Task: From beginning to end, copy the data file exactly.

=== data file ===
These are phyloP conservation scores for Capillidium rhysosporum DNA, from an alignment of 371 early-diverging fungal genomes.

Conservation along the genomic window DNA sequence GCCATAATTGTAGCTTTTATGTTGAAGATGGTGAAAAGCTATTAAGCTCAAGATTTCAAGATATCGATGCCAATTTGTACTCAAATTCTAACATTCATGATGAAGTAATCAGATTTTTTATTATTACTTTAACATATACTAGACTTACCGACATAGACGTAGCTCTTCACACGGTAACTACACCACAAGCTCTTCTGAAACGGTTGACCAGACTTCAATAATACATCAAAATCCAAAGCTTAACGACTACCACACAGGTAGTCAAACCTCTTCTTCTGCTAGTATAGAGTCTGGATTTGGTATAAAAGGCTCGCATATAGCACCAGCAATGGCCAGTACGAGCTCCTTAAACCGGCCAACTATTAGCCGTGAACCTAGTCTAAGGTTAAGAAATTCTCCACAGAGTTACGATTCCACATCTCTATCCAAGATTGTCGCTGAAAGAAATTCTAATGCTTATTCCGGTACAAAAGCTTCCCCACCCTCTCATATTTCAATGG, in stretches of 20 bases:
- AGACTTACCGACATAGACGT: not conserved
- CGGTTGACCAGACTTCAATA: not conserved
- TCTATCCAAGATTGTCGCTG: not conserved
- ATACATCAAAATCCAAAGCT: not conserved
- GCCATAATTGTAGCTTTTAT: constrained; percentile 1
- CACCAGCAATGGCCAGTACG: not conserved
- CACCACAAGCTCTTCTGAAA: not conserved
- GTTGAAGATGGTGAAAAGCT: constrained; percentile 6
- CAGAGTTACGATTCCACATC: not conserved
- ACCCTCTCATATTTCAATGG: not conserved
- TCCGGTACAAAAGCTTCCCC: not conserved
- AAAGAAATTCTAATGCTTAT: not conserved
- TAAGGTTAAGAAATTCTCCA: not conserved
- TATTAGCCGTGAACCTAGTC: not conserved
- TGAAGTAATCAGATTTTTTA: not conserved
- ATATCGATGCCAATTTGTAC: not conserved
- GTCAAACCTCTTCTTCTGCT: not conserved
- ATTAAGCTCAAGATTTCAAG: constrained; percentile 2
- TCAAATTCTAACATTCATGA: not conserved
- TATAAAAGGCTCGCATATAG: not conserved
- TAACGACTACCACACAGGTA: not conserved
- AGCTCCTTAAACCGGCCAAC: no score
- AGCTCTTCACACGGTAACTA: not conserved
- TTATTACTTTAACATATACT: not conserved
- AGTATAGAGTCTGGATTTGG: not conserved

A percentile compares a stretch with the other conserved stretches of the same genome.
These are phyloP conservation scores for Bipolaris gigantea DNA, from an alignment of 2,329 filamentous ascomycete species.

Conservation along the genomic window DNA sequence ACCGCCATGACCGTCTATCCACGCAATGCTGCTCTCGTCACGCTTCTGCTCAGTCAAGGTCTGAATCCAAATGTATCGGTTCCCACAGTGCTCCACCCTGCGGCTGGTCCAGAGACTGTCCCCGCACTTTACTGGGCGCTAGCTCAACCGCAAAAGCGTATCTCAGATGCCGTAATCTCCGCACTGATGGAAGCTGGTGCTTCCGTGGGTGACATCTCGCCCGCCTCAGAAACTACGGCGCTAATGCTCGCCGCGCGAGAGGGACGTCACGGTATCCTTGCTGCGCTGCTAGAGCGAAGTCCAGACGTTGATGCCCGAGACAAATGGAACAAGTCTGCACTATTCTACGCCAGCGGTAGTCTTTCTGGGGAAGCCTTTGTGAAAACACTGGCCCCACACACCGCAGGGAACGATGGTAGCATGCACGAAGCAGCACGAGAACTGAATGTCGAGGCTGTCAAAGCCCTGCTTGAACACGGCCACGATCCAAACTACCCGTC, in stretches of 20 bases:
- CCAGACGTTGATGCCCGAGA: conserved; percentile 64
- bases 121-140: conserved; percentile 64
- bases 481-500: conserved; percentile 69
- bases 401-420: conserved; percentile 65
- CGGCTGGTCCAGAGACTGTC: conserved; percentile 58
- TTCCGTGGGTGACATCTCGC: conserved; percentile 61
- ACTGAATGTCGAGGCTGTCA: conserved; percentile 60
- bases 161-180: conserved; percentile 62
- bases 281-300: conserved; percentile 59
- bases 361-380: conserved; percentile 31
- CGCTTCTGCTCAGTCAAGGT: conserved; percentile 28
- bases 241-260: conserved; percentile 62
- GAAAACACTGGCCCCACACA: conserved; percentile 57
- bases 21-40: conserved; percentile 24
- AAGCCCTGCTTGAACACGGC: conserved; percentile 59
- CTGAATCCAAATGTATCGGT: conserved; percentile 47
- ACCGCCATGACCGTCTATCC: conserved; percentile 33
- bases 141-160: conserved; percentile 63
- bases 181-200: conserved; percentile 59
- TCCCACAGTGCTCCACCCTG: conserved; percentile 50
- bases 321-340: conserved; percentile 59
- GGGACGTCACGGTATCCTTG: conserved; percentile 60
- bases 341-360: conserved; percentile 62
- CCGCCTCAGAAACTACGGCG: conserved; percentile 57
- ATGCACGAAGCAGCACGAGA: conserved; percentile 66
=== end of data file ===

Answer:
These are phyloP conservation scores for Capillidium rhysosporum DNA, from an alignment of 371 early-diverging fungal genomes.

Conservation along the genomic window DNA sequence GCCATAATTGTAGCTTTTATGTTGAAGATGGTGAAAAGCTATTAAGCTCAAGATTTCAAGATATCGATGCCAATTTGTACTCAAATTCTAACATTCATGATGAAGTAATCAGATTTTTTATTATTACTTTAACATATACTAGACTTACCGACATAGACGTAGCTCTTCACACGGTAACTACACCACAAGCTCTTCTGAAACGGTTGACCAGACTTCAATAATACATCAAAATCCAAAGCTTAACGACTACCACACAGGTAGTCAAACCTCTTCTTCTGCTAGTATAGAGTCTGGATTTGGTATAAAAGGCTCGCATATAGCACCAGCAATGGCCAGTACGAGCTCCTTAAACCGGCCAACTATTAGCCGTGAACCTAGTCTAAGGTTAAGAAATTCTCCACAGAGTTACGATTCCACATCTCTATCCAAGATTGTCGCTGAAAGAAATTCTAATGCTTATTCCGGTACAAAAGCTTCCCCACCCTCTCATATTTCAATGG, in stretches of 20 bases:
- AGACTTACCGACATAGACGT: not conserved
- CGGTTGACCAGACTTCAATA: not conserved
- TCTATCCAAGATTGTCGCTG: not conserved
- ATACATCAAAATCCAAAGCT: not conserved
- GCCATAATTGTAGCTTTTAT: constrained; percentile 1
- CACCAGCAATGGCCAGTACG: not conserved
- CACCACAAGCTCTTCTGAAA: not conserved
- GTTGAAGATGGTGAAAAGCT: constrained; percentile 6
- CAGAGTTACGATTCCACATC: not conserved
- ACCCTCTCATATTTCAATGG: not conserved
- TCCGGTACAAAAGCTTCCCC: not conserved
- AAAGAAATTCTAATGCTTAT: not conserved
- TAAGGTTAAGAAATTCTCCA: not conserved
- TATTAGCCGTGAACCTAGTC: not conserved
- TGAAGTAATCAGATTTTTTA: not conserved
- ATATCGATGCCAATTTGTAC: not conserved
- GTCAAACCTCTTCTTCTGCT: not conserved
- ATTAAGCTCAAGATTTCAAG: constrained; percentile 2
- TCAAATTCTAACATTCATGA: not conserved
- TATAAAAGGCTCGCATATAG: not conserved
- TAACGACTACCACACAGGTA: not conserved
- AGCTCCTTAAACCGGCCAAC: no score
- AGCTCTTCACACGGTAACTA: not conserved
- TTATTACTTTAACATATACT: not conserved
- AGTATAGAGTCTGGATTTGG: not conserved

A percentile compares a stretch with the other conserved stretches of the same genome.
These are phyloP conservation scores for Bipolaris gigantea DNA, from an alignment of 2,329 filamentous ascomycete species.

Conservation along the genomic window DNA sequence ACCGCCATGACCGTCTATCCACGCAATGCTGCTCTCGTCACGCTTCTGCTCAGTCAAGGTCTGAATCCAAATGTATCGGTTCCCACAGTGCTCCACCCTGCGGCTGGTCCAGAGACTGTCCCCGCACTTTACTGGGCGCTAGCTCAACCGCAAAAGCGTATCTCAGATGCCGTAATCTCCGCACTGATGGAAGCTGGTGCTTCCGTGGGTGACATCTCGCCCGCCTCAGAAACTACGGCGCTAATGCTCGCCGCGCGAGAGGGACGTCACGGTATCCTTGCTGCGCTGCTAGAGCGAAGTCCAGACGTTGATGCCCGAGACAAATGGAACAAGTCTGCACTATTCTACGCCAGCGGTAGTCTTTCTGGGGAAGCCTTTGTGAAAACACTGGCCCCACACACCGCAGGGAACGATGGTAGCATGCACGAAGCAGCACGAGAACTGAATGTCGAGGCTGTCAAAGCCCTGCTTGAACACGGCCACGATCCAAACTACCCGTC, in stretches of 20 bases:
- CCAGACGTTGATGCCCGAGA: conserved; percentile 64
- bases 121-140: conserved; percentile 64
- bases 481-500: conserved; percentile 69
- bases 401-420: conserved; percentile 65
- CGGCTGGTCCAGAGACTGTC: conserved; percentile 58
- TTCCGTGGGTGACATCTCGC: conserved; percentile 61
- ACTGAATGTCGAGGCTGTCA: conserved; percentile 60
- bases 161-180: conserved; percentile 62
- bases 281-300: conserved; percentile 59
- bases 361-380: conserved; percentile 31
- CGCTTCTGCTCAGTCAAGGT: conserved; percentile 28
- bases 241-260: conserved; percentile 62
- GAAAACACTGGCCCCACACA: conserved; percentile 57
- bases 21-40: conserved; percentile 24
- AAGCCCTGCTTGAACACGGC: conserved; percentile 59
- CTGAATCCAAATGTATCGGT: conserved; percentile 47
- ACCGCCATGACCGTCTATCC: conserved; percentile 33
- bases 141-160: conserved; percentile 63
- bases 181-200: conserved; percentile 59
- TCCCACAGTGCTCCACCCTG: conserved; percentile 50
- bases 321-340: conserved; percentile 59
- GGGACGTCACGGTATCCTTG: conserved; percentile 60
- bases 341-360: conserved; percentile 62
- CCGCCTCAGAAACTACGGCG: conserved; percentile 57
- ATGCACGAAGCAGCACGAGA: conserved; percentile 66